, Volume 7, Issue 3, pp 317-328

Women's Drug Injection Practices in East Harlem: An Event Analysis in a High-Risk Community

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Abstract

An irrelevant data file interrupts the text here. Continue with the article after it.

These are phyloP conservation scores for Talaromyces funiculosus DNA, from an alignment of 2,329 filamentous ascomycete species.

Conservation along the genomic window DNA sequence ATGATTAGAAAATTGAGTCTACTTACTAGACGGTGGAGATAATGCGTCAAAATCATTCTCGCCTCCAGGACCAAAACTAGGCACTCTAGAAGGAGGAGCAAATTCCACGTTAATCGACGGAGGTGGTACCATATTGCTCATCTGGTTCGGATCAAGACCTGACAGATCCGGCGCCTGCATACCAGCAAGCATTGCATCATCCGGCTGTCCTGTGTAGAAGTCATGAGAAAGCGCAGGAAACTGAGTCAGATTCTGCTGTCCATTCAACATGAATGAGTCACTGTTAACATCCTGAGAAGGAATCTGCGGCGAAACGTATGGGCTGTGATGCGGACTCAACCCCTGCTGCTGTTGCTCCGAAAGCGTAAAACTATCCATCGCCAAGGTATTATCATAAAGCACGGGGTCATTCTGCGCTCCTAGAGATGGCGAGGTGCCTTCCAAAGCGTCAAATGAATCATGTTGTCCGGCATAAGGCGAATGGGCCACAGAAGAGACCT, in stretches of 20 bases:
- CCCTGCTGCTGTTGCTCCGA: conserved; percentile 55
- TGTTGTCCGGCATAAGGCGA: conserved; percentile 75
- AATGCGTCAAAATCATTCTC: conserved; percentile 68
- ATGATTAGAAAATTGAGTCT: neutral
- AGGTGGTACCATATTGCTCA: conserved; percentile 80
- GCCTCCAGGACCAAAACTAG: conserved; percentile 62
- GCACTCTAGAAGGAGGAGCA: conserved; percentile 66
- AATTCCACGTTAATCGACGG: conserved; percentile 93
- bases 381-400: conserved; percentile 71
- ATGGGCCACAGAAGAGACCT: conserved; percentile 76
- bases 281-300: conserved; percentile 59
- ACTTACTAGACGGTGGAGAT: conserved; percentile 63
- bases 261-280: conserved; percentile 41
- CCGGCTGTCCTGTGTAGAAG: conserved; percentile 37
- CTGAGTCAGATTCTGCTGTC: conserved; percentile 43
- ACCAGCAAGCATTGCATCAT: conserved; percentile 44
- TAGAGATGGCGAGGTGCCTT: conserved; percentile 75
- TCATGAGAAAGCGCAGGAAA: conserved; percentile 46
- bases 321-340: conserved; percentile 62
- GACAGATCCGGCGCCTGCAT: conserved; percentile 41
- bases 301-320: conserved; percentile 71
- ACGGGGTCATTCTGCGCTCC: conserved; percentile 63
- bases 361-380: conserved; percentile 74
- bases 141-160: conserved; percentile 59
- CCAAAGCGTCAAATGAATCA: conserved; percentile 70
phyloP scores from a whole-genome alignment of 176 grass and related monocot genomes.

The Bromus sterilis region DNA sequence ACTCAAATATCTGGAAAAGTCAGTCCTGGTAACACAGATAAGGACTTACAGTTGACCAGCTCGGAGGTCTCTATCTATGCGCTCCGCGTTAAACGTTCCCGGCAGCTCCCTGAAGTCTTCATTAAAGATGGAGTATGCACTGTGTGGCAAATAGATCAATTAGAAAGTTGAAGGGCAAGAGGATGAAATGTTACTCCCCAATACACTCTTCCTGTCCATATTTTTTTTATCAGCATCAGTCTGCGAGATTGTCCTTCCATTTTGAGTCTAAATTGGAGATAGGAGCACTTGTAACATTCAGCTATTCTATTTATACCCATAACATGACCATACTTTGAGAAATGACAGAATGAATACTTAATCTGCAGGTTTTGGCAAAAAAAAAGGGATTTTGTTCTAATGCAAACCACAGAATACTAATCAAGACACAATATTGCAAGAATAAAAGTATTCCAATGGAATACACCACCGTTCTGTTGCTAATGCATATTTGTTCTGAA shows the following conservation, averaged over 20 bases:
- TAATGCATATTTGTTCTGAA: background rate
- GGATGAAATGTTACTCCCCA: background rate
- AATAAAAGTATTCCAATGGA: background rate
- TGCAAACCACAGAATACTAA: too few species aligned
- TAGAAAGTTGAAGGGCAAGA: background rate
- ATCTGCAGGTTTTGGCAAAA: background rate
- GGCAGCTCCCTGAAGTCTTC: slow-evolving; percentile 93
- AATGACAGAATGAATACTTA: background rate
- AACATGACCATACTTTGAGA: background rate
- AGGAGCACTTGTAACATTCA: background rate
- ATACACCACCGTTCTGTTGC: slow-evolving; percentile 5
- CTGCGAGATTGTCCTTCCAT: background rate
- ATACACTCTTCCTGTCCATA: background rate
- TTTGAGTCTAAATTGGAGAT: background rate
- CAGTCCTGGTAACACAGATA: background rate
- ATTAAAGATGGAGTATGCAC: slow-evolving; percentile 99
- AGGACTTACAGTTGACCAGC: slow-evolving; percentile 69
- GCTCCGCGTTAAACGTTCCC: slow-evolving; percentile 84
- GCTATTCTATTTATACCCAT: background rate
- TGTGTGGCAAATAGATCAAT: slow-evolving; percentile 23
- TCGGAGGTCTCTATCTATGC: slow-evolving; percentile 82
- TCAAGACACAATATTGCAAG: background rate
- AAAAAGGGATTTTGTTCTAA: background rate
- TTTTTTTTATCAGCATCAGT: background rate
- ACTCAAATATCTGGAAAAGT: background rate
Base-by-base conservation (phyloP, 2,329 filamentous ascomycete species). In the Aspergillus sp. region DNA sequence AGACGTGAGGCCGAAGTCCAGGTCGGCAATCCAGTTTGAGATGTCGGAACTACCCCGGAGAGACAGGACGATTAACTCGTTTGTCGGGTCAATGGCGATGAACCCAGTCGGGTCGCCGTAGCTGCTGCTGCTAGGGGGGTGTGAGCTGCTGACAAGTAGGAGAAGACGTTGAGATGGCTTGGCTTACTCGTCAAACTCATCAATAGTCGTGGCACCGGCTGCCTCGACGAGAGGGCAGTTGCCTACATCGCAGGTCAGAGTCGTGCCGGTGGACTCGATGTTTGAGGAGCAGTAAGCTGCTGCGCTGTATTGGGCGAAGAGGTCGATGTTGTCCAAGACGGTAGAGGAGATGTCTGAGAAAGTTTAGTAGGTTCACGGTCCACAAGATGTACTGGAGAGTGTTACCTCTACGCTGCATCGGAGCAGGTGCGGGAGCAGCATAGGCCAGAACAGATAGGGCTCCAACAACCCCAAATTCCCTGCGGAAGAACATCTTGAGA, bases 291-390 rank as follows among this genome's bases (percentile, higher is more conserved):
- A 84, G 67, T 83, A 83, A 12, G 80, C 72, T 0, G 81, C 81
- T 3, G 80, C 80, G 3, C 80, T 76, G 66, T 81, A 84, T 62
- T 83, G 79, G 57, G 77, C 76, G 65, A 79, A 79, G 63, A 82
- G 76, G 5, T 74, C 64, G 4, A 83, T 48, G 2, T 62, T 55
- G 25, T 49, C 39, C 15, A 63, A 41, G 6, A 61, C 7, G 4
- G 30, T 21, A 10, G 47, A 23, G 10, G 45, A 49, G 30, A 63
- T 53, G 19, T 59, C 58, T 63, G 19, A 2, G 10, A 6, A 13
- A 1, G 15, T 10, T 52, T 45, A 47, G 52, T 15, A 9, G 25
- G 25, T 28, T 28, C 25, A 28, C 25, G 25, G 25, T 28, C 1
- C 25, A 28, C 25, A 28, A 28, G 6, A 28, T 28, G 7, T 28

This study described the most recent injection events of injection-drug-using women, determined the prevalence of HIV, hepatitis B (HBV), and hepatitis C (HCV), and identified significant predictors of injection-related risk behaviors. After validation of drug use, 185 street-recruited women participated in structured interviews and were offered HIV, HBV, and HCV testing and counseling. Interview topics included (1) demographic characteristics, (2) characteristics of injection partners (IPs), and (3) relevant situation-specific factors. Prevalence was 28% for HIV infection, 80% for HBV, and 70% for HCV. Injection events were either solitary (n = 110) or social (n = 75). Most were safe, and 75% of syringes used were obtained from a syringe exchange. Inferential analyses identified two variables that independently predicted unsafe events: (1) respondent had injected previously with her IP, and (2) her IP was her spouse or primary heterosexual partner. Two trends were identified: Injection events in which women felt “very close” to their IP or reported lack of control over injection practices tended to be unsafe. Although most events were safe, safe practices were not adhered to with spouses or primary partners. Syringe exchanges should be supported and may be an ideal setting for interventions targeted to drug-injecting couples.